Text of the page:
Take then the Lord’s words: “Children, how hard is it to enter into the kingdom of God!” It is quite like his way of putting things. Calling them first to reflect on the difficulty for every man of entering into the kingdom of God, he reasserts in yet stronger phrase the difficulty of the rich man: “It is easier for a camel to go through a needle’s eye, than for a rich man to enter into the kingdom of God.” It always will be hard to enter into the kingdom of heaven. It is hard even to believe that one must be born from above—must pass into a new and unknown consciousness. The ceremonial Christian and the law-faithful Jew both shrink from the self-annihilation, the life of grace and truth, the all-embracing love that fills the law full and sets it aside. They cannot accept a condition of being as in itself eternal life. And hard to believe in, this life, this kingdom of God, this simplicity of absolute existence, is hard to enter. How hard? As hard as the Master could find words to express: “If any man cometh unto me, and hateth not…his own life also, he cannot be my disciple.” And the rich man must find it harder than another to hate his own life. None can know how difficult it is to enter into the kingdom of heaven, but those who have tried—tried hard, and have not ceased to try. Let any tell me of peace, of joy unspeakable as the instant result of the new birth; I deny no such statement. All I care to say is, that, if by salvation they mean less than absolute oneness with God, I count it no salvation, neither would be content with it if it included every joy in the heaven of their best imagining.
by Dale Darling
Rather than "cannot accept a condition of being as in itself eternal life," people one at a time will not accept that condition. Even though the ceremonial person will repeat by rote the Lord's prayer: Thy will be done, the words slide by in the mist of essential selfishness: the presumptuous sin. We often prefer darkness to light because our deeds, the love of self beyond our meager imagining of the kingdom of God, are evil.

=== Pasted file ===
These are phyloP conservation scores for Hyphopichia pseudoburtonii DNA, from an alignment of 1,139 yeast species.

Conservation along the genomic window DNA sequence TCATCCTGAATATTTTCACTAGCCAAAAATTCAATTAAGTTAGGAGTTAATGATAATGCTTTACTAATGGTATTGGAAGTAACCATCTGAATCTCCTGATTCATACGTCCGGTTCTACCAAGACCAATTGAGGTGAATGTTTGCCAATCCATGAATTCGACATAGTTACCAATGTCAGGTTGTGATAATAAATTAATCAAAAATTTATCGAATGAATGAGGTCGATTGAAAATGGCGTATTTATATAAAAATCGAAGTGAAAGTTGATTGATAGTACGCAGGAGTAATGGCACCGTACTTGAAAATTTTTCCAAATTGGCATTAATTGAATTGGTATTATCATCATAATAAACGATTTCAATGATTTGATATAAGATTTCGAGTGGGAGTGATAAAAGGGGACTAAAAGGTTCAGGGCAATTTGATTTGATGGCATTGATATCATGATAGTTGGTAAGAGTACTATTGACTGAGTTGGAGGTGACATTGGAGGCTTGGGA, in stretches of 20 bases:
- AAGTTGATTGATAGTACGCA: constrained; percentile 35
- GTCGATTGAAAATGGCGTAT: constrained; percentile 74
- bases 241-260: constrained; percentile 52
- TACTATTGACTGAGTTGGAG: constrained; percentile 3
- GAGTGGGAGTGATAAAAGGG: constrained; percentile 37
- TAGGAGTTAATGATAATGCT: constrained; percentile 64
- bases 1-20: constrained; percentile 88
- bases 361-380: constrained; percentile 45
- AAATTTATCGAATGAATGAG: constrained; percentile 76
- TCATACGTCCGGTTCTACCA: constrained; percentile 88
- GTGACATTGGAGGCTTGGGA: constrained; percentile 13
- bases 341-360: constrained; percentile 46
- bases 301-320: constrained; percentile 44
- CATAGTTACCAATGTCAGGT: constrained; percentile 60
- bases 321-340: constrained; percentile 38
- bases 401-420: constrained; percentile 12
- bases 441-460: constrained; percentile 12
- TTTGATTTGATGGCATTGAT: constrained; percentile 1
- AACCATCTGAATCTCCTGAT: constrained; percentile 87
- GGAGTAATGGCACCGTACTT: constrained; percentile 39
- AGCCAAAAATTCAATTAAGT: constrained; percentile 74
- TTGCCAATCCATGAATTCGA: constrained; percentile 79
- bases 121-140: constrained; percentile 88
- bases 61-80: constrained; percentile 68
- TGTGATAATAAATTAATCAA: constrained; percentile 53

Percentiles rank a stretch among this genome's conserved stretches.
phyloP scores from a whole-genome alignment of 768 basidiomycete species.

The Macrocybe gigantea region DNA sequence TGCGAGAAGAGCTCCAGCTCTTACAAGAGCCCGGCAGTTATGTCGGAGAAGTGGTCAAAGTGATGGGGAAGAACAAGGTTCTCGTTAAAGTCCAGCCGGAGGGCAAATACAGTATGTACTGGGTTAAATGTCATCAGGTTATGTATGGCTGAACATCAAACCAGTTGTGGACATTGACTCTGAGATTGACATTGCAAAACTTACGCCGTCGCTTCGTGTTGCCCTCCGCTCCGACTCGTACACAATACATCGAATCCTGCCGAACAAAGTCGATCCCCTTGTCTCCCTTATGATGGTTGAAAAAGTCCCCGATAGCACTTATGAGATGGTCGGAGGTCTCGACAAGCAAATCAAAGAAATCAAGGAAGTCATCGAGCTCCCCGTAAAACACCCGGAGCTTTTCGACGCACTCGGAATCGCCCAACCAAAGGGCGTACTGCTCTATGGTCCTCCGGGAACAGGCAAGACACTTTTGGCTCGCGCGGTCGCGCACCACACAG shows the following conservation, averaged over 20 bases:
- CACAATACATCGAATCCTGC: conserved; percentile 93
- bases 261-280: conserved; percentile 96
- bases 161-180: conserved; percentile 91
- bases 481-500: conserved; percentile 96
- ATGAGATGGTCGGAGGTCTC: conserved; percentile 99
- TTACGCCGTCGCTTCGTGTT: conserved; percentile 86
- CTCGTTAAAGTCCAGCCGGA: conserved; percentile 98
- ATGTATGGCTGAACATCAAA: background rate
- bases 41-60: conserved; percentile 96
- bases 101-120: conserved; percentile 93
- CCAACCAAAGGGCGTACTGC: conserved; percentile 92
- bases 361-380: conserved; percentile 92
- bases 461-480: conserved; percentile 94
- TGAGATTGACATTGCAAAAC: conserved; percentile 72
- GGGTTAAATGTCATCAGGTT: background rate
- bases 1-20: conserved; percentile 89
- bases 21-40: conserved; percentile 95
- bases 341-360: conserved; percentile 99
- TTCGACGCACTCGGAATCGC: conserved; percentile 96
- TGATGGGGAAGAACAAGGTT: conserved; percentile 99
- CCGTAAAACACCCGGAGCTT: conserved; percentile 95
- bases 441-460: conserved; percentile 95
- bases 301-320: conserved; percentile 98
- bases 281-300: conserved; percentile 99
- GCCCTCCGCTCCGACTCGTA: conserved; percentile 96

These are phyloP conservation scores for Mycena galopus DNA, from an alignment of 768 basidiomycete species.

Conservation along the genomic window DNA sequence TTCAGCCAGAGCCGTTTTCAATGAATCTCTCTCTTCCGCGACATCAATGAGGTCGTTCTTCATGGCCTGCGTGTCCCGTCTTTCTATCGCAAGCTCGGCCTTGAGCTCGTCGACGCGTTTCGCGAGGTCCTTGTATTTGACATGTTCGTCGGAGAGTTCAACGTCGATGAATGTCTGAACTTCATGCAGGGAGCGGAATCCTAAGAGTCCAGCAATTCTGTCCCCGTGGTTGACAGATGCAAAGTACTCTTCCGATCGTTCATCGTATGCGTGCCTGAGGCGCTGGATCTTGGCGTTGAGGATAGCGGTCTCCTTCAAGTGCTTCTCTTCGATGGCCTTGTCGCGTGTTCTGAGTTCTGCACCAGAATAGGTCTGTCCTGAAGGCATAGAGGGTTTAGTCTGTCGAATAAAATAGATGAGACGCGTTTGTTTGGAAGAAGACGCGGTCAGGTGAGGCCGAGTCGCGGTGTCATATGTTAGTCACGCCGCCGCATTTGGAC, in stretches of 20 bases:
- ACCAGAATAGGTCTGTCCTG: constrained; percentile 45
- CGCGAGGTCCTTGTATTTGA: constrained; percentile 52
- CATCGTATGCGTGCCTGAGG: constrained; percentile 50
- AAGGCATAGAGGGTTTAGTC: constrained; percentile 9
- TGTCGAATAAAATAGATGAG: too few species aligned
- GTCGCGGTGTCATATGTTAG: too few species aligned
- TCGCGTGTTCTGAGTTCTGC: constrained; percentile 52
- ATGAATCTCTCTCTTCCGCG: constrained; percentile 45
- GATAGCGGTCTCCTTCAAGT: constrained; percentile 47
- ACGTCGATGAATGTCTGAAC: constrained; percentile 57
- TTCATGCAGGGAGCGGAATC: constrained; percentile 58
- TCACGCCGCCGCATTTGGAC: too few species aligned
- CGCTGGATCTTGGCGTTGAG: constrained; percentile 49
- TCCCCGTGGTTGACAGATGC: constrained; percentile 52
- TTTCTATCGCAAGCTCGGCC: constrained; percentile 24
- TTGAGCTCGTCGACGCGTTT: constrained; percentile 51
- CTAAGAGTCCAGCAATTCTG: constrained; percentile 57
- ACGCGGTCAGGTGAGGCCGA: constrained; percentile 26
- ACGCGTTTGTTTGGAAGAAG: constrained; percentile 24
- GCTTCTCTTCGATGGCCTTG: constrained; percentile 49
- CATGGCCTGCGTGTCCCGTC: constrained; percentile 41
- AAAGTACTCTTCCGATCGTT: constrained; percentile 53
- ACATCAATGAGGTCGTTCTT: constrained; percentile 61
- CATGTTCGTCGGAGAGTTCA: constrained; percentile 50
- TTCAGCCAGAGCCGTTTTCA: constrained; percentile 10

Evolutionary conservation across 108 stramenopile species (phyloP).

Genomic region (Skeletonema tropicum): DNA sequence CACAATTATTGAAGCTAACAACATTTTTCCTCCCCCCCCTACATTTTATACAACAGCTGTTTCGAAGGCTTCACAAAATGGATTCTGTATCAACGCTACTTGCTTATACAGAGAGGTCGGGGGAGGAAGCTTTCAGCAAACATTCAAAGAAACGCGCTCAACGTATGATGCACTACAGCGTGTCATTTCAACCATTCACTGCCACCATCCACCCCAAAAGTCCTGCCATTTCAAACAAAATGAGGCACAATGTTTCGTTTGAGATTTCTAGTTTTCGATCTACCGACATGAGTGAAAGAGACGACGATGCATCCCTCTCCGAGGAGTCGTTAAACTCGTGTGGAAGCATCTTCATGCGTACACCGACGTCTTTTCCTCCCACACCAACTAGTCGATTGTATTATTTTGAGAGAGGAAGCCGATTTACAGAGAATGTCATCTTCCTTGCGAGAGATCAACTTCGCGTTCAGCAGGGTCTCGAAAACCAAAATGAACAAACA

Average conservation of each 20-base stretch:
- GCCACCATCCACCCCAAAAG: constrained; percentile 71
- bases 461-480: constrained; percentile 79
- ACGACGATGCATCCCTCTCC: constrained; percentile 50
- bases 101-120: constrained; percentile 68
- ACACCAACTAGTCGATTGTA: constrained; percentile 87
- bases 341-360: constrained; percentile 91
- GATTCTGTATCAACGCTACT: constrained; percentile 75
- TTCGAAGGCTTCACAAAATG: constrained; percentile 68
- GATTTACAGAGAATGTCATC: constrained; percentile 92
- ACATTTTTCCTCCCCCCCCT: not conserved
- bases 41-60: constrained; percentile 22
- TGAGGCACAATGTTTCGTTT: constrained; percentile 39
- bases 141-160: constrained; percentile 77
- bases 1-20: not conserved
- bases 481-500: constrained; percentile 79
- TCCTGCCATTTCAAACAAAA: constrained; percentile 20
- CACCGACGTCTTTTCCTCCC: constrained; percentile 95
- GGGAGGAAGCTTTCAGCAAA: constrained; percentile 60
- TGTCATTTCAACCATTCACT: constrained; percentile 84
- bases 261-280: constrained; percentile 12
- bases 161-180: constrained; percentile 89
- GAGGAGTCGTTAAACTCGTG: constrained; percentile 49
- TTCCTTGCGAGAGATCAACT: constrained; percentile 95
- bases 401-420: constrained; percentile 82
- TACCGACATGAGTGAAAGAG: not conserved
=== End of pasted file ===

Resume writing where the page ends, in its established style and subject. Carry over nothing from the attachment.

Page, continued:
In Donal Grant, MacDonald writes what at first glance seems to be a sort of throwaway sentence; it continues to haunt me; I yearn to know it. The sentence is something like this, "His friend, Sir Gibbie, had learned to live in the eternal present."
The essence of the proclamation: live in the eternal present, is the message MacDonald preaches, teaches, illuminates in poetry and novels, encourages and exhorts his readers to know and embrace. We must accept, by faith in grace by God's mercy, the condition of being: being of I Am, as in itself eternal life.
Perhaps the most difficult encumbrance to cast off is self admiration, self worth, self worship: self. All became primary for Adam and Eve after they ate from the tree of the knowledge of good and evil. They did surely die. The manifestation of death was the knowledge of self bereft of God.
Who shall set me free? Thanks be to God for Jesus Christ my Lord!